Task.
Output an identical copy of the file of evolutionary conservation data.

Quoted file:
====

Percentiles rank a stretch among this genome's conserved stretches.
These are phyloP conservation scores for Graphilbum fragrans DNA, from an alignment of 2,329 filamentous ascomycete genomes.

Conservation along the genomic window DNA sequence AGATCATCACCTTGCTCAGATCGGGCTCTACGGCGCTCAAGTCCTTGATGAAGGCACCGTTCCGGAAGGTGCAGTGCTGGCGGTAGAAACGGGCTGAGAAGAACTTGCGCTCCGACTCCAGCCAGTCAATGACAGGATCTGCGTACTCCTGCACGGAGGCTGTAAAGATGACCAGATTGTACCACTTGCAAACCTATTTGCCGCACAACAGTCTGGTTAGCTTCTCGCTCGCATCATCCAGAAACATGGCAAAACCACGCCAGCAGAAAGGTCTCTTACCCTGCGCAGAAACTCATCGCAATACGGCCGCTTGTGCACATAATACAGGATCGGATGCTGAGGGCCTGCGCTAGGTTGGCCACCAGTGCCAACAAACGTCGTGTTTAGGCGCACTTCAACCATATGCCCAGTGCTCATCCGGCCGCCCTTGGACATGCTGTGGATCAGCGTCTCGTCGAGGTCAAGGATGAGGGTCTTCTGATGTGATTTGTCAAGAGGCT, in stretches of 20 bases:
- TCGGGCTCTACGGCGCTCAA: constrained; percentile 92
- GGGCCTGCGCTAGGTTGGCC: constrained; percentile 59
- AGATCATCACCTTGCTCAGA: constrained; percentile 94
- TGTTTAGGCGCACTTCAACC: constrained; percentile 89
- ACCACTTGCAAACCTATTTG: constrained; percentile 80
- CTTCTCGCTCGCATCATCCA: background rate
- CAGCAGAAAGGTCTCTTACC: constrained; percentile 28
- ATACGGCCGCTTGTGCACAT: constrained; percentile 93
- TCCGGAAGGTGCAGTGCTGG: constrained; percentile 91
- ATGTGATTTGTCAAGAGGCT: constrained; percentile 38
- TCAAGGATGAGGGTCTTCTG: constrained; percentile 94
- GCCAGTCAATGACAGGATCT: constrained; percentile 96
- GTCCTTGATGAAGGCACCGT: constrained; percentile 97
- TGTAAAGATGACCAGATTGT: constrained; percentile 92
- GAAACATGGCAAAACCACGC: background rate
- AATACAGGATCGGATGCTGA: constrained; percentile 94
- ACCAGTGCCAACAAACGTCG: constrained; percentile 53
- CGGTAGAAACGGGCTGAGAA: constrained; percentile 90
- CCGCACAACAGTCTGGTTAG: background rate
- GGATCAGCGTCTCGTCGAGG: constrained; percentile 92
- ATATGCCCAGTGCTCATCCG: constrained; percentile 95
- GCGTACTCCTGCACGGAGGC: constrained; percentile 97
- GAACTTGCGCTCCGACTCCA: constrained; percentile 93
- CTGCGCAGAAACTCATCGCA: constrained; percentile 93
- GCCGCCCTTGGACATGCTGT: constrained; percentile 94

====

Percentiles rank a stretch among this genome's conserved stretches.
These are phyloP conservation scores for Graphilbum fragrans DNA, from an alignment of 2,329 filamentous ascomycete genomes.

Conservation along the genomic window DNA sequence AGATCATCACCTTGCTCAGATCGGGCTCTACGGCGCTCAAGTCCTTGATGAAGGCACCGTTCCGGAAGGTGCAGTGCTGGCGGTAGAAACGGGCTGAGAAGAACTTGCGCTCCGACTCCAGCCAGTCAATGACAGGATCTGCGTACTCCTGCACGGAGGCTGTAAAGATGACCAGATTGTACCACTTGCAAACCTATTTGCCGCACAACAGTCTGGTTAGCTTCTCGCTCGCATCATCCAGAAACATGGCAAAACCACGCCAGCAGAAAGGTCTCTTACCCTGCGCAGAAACTCATCGCAATACGGCCGCTTGTGCACATAATACAGGATCGGATGCTGAGGGCCTGCGCTAGGTTGGCCACCAGTGCCAACAAACGTCGTGTTTAGGCGCACTTCAACCATATGCCCAGTGCTCATCCGGCCGCCCTTGGACATGCTGTGGATCAGCGTCTCGTCGAGGTCAAGGATGAGGGTCTTCTGATGTGATTTGTCAAGAGGCT, in stretches of 20 bases:
- TCGGGCTCTACGGCGCTCAA: constrained; percentile 92
- GGGCCTGCGCTAGGTTGGCC: constrained; percentile 59
- AGATCATCACCTTGCTCAGA: constrained; percentile 94
- TGTTTAGGCGCACTTCAACC: constrained; percentile 89
- ACCACTTGCAAACCTATTTG: constrained; percentile 80
- CTTCTCGCTCGCATCATCCA: background rate
- CAGCAGAAAGGTCTCTTACC: constrained; percentile 28
- ATACGGCCGCTTGTGCACAT: constrained; percentile 93
- TCCGGAAGGTGCAGTGCTGG: constrained; percentile 91
- ATGTGATTTGTCAAGAGGCT: constrained; percentile 38
- TCAAGGATGAGGGTCTTCTG: constrained; percentile 94
- GCCAGTCAATGACAGGATCT: constrained; percentile 96
- GTCCTTGATGAAGGCACCGT: constrained; percentile 97
- TGTAAAGATGACCAGATTGT: constrained; percentile 92
- GAAACATGGCAAAACCACGC: background rate
- AATACAGGATCGGATGCTGA: constrained; percentile 94
- ACCAGTGCCAACAAACGTCG: constrained; percentile 53
- CGGTAGAAACGGGCTGAGAA: constrained; percentile 90
- CCGCACAACAGTCTGGTTAG: background rate
- GGATCAGCGTCTCGTCGAGG: constrained; percentile 92
- ATATGCCCAGTGCTCATCCG: constrained; percentile 95
- GCGTACTCCTGCACGGAGGC: constrained; percentile 97
- GAACTTGCGCTCCGACTCCA: constrained; percentile 93
- CTGCGCAGAAACTCATCGCA: constrained; percentile 93
- GCCGCCCTTGGACATGCTGT: constrained; percentile 94